After years of requiring sex education, reducing teen pregnancy and HIV infections remains a stubborn problem particularly among adolescents of color. A look at what’s next for addressing the major health challenges for teens.
The statistics and honest conversation from some of the callers isn’t surprising (maybe will be to some?), but the show is very good, something everyone – even childless people like me – should hear. And there are links to the study on the MPR page.
...and here’s the second link:
Improvements in Sexual and Reproductive Health of Teens and Young Adults Slowing, After a period of improvement, trends in the sexual and reproductive health of U.S. teens and young adults have flattened, …
This is the official CDC Press Release. The link to the site with the full report (downloadable PDF, bottom of page) is at the bottom of the release page.
So, what were your experiences with sex education? Did you have comprehensive sex ed? When did it start? Was it from mom or dad or another relative or trusted adult (or physician)? Or was it in school? If you received sex ed in school, does that school still offer it, or are they “abstinence only” now?
I’m from a small town in west central MN (Henning – it’s in Ottertail County, and has a whopping 738 people). I did get sex ed in 6th grade from the school nurse. Now, it was pretty basic, and really didn’t get into contraception, but it explained in blunt terms what all the parts were, how they worked, and how those boy and girl parts worked together. Yeah, we all giggled and turned red, and some of us (me) were already having our periods, so when she talked about that, some of us sat up a little straighter and listened…we could…get pregnant? But I’m 12! Wow.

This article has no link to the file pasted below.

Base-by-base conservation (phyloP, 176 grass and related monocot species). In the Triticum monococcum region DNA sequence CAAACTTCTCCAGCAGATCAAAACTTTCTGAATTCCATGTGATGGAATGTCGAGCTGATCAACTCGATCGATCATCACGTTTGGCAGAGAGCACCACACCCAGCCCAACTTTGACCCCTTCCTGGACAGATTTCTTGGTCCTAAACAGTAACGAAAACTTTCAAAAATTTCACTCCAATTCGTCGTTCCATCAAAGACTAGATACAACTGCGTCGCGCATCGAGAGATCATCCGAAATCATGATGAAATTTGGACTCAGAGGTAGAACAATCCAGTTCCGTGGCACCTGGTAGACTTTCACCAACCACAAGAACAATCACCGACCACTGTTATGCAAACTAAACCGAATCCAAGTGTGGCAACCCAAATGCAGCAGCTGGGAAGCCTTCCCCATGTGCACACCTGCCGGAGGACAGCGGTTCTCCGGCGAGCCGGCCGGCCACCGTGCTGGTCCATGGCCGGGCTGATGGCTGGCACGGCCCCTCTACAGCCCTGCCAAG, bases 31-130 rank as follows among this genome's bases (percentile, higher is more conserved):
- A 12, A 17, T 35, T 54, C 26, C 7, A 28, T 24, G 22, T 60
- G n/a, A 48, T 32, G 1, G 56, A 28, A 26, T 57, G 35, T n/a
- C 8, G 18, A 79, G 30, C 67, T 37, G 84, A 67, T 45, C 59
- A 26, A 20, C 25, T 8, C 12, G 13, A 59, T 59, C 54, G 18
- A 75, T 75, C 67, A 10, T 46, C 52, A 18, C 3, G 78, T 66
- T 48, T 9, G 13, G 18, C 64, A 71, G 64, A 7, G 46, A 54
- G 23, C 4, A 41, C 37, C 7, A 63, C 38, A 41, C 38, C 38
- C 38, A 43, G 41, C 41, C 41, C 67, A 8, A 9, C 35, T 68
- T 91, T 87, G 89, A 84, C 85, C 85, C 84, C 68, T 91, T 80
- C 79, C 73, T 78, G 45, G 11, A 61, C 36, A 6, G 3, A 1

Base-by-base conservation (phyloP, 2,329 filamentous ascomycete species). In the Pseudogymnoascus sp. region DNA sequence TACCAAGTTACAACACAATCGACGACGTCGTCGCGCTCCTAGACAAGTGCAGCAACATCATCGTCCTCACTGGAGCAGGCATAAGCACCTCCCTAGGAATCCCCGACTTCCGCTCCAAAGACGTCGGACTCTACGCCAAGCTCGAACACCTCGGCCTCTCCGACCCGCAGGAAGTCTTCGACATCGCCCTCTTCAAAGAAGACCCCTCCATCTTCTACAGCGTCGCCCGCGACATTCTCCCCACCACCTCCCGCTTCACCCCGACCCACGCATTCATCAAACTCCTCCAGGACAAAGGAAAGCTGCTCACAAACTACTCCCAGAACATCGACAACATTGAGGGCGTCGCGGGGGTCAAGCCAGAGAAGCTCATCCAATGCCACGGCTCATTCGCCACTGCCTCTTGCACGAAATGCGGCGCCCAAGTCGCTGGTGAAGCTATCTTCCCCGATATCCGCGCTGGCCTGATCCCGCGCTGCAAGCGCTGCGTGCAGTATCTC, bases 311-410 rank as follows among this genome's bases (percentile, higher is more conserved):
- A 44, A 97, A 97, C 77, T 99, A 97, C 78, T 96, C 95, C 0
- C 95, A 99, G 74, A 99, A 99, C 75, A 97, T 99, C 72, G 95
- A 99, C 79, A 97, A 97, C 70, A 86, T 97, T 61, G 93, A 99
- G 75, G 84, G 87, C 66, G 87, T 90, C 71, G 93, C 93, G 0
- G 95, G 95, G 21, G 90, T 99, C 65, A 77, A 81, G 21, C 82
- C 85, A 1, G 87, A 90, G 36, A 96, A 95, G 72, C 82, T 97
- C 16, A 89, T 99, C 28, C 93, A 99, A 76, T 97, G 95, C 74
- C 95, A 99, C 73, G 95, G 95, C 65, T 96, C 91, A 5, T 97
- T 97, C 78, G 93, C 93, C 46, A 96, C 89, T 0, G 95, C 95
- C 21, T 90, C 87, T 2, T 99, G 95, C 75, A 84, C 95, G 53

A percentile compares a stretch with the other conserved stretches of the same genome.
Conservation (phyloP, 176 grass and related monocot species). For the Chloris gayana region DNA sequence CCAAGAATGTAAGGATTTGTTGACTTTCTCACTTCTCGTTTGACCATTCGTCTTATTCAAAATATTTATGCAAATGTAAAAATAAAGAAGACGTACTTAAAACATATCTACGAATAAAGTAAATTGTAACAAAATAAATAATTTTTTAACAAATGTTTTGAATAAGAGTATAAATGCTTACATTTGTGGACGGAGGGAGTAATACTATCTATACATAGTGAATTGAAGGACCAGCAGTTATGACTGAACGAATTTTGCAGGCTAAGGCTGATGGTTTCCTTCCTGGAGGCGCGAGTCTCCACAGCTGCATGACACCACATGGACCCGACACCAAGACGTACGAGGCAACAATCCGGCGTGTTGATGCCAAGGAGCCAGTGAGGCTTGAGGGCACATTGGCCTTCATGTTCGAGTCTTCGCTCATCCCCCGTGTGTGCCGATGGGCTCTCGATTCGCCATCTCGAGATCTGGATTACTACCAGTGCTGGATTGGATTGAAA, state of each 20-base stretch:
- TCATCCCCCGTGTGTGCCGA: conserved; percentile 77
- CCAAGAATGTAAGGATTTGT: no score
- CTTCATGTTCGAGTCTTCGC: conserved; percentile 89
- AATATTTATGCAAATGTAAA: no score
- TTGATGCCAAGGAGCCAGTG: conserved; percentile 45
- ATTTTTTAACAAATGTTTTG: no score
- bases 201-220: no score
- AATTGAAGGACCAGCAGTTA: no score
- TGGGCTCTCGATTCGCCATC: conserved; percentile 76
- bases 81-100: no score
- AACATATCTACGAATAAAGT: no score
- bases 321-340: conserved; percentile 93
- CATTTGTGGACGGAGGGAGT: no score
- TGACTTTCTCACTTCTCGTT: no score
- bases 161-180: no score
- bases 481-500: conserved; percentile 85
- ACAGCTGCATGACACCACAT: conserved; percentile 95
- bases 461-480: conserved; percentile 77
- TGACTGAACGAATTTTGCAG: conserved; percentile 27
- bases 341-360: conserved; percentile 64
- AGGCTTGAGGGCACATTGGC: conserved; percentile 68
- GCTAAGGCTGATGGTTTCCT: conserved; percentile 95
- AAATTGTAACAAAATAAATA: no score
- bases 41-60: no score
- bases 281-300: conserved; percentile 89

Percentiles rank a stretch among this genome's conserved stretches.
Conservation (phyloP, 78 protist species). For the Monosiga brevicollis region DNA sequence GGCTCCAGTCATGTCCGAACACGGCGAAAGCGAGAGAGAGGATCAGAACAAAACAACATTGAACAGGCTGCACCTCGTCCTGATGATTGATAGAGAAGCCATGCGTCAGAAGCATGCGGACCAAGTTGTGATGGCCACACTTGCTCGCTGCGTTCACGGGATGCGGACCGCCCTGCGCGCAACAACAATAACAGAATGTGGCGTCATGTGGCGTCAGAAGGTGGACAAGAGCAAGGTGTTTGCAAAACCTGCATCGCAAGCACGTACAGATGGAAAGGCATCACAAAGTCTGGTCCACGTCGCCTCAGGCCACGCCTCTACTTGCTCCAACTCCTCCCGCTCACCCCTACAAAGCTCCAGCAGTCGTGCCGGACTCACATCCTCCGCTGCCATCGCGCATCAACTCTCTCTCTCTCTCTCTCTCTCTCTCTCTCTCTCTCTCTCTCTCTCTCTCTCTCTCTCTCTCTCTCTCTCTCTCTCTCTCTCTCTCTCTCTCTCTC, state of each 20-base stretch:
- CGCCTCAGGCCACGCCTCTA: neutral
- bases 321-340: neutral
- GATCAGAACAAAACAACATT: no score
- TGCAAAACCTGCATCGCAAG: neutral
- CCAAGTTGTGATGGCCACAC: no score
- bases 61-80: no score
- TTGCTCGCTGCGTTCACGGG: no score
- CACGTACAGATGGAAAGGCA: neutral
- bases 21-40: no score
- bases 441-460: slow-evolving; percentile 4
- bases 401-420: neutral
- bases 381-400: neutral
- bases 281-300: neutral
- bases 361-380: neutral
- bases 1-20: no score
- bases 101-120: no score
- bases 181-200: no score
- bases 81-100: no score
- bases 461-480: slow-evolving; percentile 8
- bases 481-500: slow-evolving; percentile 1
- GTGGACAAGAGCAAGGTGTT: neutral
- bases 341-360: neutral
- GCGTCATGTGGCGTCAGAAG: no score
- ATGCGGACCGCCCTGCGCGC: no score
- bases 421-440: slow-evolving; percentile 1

To be honest, I don’t know what happens in Henning today, but I’m going to ask a teacher/friend who is still there. Do the same – find out what happened in your school.
And two things I thought were poigniant in the MPR radio program above:
- Parents need counseling and coaching to be comfortable with their OWN sexual health and knowledge so they can have those important discussions and open a dialogue with their kids.
- Even though the info wasn’t necessarily surprising, the interviews/conversations drew out the right points, AND pointed out how the move away from being comprehensive has been accompanied by an increasing rate of unplanned pregnancies in teens and very young women, and thus a growing rate of abortion.
So come on, anti-choice folks: If you REALLY want to reduce abortion, which I question considering your lack of support for education and birth control (hey, what would you have to rail against if abortion went down to a tiny figure?), you should support comprehensive sex ed. AND you need to support education of parents and of communities about teen sex, sexual health, and discussing sex with kids.
Reproductive rights/freedom/health…collectively, women’s health. This is my issue, your issue, a MN NOW issue!
I’ll be reading through the report. I ask you to do the same, and then consider how we help. And post it here.